A sandbar juts into Peconic Bay at the end of Pine Neck Road in Southold. (Credit: Barbaraellen Koch)
Compared to people living in western Long Island, those on the East End are in a better position to recognize the connection between the environment and the economy. The region also has a proven track record when it comes to protecting a way of life. Case in point: the Community Preservation Fund, which uses a tax on local real estate transactions to preserve farmland and open space. (more…)
Gary Joyce of Aquebogue (left) and Ed Densieski of Riverhead sort through a catch. They said they often throw away more empty scallop shells than healthy keepers. (Credit: Carrie Miller)
Early Monday morning, under cover of darkness and beneath a star-lit sky, Ed Densieski and Gary Joyce boarded their custom-outfitted boat, dressed head to toe in vibrant all-weather gear.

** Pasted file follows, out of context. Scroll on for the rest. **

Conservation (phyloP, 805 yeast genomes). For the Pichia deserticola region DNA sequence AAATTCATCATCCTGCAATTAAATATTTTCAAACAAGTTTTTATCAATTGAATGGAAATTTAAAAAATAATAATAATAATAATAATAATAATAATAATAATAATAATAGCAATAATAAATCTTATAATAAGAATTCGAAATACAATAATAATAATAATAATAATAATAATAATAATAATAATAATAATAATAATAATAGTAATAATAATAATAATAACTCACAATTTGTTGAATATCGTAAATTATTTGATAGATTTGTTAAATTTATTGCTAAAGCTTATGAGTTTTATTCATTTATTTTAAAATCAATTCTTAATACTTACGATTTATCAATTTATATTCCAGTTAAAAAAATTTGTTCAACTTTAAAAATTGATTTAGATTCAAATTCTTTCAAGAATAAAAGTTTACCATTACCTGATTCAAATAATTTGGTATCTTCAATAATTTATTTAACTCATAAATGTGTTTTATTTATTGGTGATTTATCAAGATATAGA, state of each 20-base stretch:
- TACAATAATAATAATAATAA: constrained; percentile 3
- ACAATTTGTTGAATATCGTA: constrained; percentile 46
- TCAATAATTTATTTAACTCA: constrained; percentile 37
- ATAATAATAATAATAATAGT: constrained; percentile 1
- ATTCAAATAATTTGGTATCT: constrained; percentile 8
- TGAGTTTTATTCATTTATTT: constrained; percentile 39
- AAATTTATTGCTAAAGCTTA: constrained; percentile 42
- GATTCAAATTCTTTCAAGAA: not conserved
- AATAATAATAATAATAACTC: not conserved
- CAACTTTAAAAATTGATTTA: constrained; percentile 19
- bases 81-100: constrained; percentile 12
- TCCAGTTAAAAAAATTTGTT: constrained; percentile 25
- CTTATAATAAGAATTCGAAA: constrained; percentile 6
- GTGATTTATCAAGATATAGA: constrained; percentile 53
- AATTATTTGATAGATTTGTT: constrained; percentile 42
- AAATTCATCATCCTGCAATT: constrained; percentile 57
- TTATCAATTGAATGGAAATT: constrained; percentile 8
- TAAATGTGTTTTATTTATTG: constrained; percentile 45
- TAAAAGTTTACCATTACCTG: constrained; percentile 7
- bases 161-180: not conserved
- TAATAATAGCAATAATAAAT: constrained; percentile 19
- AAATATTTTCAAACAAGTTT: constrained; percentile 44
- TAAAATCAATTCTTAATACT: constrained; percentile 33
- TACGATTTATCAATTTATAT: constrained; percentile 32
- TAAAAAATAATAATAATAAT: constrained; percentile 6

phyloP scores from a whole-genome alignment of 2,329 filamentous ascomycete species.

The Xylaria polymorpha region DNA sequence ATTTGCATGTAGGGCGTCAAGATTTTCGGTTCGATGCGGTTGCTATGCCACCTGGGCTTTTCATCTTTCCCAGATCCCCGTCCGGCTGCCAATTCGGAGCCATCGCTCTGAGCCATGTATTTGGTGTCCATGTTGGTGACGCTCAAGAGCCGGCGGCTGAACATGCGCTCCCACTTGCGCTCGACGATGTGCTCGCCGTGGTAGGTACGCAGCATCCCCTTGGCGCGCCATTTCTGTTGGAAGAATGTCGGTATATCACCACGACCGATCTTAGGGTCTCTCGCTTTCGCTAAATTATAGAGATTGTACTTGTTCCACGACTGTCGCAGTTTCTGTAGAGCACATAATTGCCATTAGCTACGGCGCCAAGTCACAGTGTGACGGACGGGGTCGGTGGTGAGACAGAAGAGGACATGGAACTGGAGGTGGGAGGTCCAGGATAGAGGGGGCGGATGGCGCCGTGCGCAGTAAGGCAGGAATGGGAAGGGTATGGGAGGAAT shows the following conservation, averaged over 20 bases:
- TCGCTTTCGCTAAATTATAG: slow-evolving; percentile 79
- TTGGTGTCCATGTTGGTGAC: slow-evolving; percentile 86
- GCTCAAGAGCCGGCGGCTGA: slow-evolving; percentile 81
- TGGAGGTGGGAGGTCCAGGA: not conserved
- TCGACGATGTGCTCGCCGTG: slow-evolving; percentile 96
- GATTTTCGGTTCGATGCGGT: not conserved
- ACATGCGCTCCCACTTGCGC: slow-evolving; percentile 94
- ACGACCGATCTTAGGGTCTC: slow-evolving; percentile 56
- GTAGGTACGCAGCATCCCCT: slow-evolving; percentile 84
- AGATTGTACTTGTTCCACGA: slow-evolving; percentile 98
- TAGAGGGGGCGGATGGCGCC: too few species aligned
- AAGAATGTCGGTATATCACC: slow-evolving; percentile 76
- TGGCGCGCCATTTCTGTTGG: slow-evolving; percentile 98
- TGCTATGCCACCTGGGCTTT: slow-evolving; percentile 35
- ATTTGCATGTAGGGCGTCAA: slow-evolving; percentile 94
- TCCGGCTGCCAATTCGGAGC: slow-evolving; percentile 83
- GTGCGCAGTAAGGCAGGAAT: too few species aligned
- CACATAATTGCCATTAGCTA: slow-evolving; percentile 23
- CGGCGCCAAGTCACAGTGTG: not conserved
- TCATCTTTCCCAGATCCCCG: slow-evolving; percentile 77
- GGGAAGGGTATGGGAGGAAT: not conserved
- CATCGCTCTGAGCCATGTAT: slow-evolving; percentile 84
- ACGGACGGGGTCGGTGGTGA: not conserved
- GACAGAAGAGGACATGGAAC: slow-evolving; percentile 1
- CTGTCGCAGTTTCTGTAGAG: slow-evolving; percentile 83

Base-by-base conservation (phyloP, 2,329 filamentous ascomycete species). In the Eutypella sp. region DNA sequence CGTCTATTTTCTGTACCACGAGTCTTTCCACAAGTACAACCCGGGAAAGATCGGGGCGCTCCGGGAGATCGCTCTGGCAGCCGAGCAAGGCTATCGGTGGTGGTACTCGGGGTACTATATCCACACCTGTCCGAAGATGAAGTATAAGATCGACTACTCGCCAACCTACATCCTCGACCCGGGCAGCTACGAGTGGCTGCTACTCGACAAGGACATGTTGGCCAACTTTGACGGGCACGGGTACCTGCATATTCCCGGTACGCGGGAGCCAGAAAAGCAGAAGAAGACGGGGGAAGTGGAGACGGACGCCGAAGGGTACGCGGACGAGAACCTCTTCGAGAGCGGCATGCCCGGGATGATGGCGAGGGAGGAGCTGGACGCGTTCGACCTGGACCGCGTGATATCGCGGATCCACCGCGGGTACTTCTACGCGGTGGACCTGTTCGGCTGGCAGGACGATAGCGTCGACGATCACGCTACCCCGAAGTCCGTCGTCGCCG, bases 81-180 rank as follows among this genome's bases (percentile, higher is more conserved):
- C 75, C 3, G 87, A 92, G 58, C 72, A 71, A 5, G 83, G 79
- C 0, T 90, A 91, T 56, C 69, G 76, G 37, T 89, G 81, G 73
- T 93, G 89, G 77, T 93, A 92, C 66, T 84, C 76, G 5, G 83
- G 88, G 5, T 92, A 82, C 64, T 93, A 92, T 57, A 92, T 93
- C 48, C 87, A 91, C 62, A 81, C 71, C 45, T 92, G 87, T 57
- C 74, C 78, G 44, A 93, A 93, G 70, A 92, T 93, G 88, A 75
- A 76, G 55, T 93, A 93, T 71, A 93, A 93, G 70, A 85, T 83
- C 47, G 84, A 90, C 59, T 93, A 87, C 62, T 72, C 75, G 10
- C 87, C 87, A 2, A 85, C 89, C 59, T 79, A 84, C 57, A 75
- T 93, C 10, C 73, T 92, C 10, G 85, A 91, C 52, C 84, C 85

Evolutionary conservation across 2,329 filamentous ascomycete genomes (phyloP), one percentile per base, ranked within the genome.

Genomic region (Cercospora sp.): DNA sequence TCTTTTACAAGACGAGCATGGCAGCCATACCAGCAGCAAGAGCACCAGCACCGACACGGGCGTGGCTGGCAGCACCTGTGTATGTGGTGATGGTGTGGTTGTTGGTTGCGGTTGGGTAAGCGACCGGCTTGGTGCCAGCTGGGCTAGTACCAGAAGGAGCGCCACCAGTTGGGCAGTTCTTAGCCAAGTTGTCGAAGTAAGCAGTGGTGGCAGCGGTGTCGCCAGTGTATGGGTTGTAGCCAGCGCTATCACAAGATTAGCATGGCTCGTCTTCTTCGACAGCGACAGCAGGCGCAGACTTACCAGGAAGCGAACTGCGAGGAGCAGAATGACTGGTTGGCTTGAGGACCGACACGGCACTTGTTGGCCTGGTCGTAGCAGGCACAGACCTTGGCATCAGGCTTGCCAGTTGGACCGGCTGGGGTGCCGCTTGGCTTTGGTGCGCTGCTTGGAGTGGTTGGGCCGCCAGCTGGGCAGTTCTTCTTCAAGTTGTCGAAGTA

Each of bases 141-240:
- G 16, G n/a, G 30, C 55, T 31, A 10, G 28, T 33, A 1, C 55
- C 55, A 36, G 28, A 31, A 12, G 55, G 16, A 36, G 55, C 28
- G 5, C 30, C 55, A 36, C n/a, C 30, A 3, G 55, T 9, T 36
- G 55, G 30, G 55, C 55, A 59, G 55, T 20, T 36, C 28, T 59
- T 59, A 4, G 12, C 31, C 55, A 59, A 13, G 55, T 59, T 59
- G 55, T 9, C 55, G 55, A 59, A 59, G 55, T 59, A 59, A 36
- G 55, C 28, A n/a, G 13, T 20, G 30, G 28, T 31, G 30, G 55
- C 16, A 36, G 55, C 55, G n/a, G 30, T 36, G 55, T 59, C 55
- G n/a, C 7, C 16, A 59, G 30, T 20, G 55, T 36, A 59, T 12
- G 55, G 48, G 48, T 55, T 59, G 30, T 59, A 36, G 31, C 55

Unfazed by the blustery chill, the pair headed out through Southold Bay, with Brick Cove Marina at their backs.
It was the start of their 16th scalloping season and, as Mr. Densieski said, “There’s only one opening day.” (more…)
This map uses pie charts to break down the various sources and levels of nitrogen pollution found in the Peconic Estuary from Calverton to Montauk and Orient. Click on map to enlarge. (Credit: The Nature Conservancy)
The Nature Conservancy released a report last week on the various ways nitrogen finds its way from the air and land and into surface waters throughout the Peconic Estuary.
The report’s data shows that causes of nitrogen pollution vary significantly across the East End.
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The Nature Conservancy environmental group on Thursday released a report that details the sources of nitrogen pollution researchers say are reaching surface waters throughout the Peconic Estuary.
The data presented in the report shows causes of nitrogen pollution vary significantly throughout the East End. (more…)